Up to 150 illegal rooming houses near the U of M: report
Councillor says perfect storm of conditions led to hundreds of illegal suites in surrounding neighbourhoods
A perfect storm of conditions has led to the proliferation of illegal rooming houses near the University of Manitoba, according to a report prepared by the area's city councillor.
In her report, Illegal Rooming Houses, Coun. Janice Lukes (South Winnipeg-St. Norbert ward) focuses on the situation in Fort Richmond, University Heights and surrounding neighbourhoods. The report finds as many as 150 illegal rooming houses may exist near the university.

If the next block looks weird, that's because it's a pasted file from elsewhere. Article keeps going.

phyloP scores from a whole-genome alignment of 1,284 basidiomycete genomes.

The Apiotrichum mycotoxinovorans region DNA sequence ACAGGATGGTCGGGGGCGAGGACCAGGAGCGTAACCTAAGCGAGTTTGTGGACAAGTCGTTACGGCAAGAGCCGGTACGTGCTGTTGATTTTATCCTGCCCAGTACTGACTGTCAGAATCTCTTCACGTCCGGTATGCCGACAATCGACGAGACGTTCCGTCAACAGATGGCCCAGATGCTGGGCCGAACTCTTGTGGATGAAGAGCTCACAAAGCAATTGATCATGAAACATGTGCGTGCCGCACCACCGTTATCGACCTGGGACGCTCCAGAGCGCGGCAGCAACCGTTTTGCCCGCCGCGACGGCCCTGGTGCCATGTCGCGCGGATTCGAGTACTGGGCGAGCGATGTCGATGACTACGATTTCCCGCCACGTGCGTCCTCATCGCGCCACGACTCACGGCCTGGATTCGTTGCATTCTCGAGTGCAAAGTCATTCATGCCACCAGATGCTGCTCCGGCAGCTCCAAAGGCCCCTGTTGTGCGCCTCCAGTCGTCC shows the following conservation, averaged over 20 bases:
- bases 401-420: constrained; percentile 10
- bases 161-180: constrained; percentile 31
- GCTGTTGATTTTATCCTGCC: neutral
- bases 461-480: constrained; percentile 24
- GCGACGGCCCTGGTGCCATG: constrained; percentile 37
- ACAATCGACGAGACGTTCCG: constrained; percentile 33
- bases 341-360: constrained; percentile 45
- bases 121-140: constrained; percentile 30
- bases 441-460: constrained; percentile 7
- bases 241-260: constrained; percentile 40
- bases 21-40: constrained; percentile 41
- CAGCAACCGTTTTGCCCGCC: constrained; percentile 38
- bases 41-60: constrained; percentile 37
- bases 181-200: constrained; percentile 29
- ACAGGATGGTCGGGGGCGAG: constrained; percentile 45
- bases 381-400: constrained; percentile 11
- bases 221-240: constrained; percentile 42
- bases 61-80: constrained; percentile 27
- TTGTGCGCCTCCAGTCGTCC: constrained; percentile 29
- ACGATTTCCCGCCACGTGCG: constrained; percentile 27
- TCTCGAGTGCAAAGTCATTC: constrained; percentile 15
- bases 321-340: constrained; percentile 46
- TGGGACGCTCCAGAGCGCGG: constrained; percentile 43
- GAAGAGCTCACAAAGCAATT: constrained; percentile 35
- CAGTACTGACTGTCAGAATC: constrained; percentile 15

"A shortage of affordable housing for students combined with an increase in demand results in the prolific development of illegal rooming houses," the report says.
"Combined with contributing factors of increasing overall student enrolment [at the University of Manitoba], the inability for international students to rent apartments because they have no local job history or co-signers, poor public transit to the University of Manitoba from nearby neighbourhoods and an aging demographic around the University of Manitoba who are selling their homes, a 'perfect rooming house storm' evolved."
The report crunches data from several sources, Lukes says, including real estate data, telephone calls to her constituency office, 311 and reports from area street captains with the local residents' association.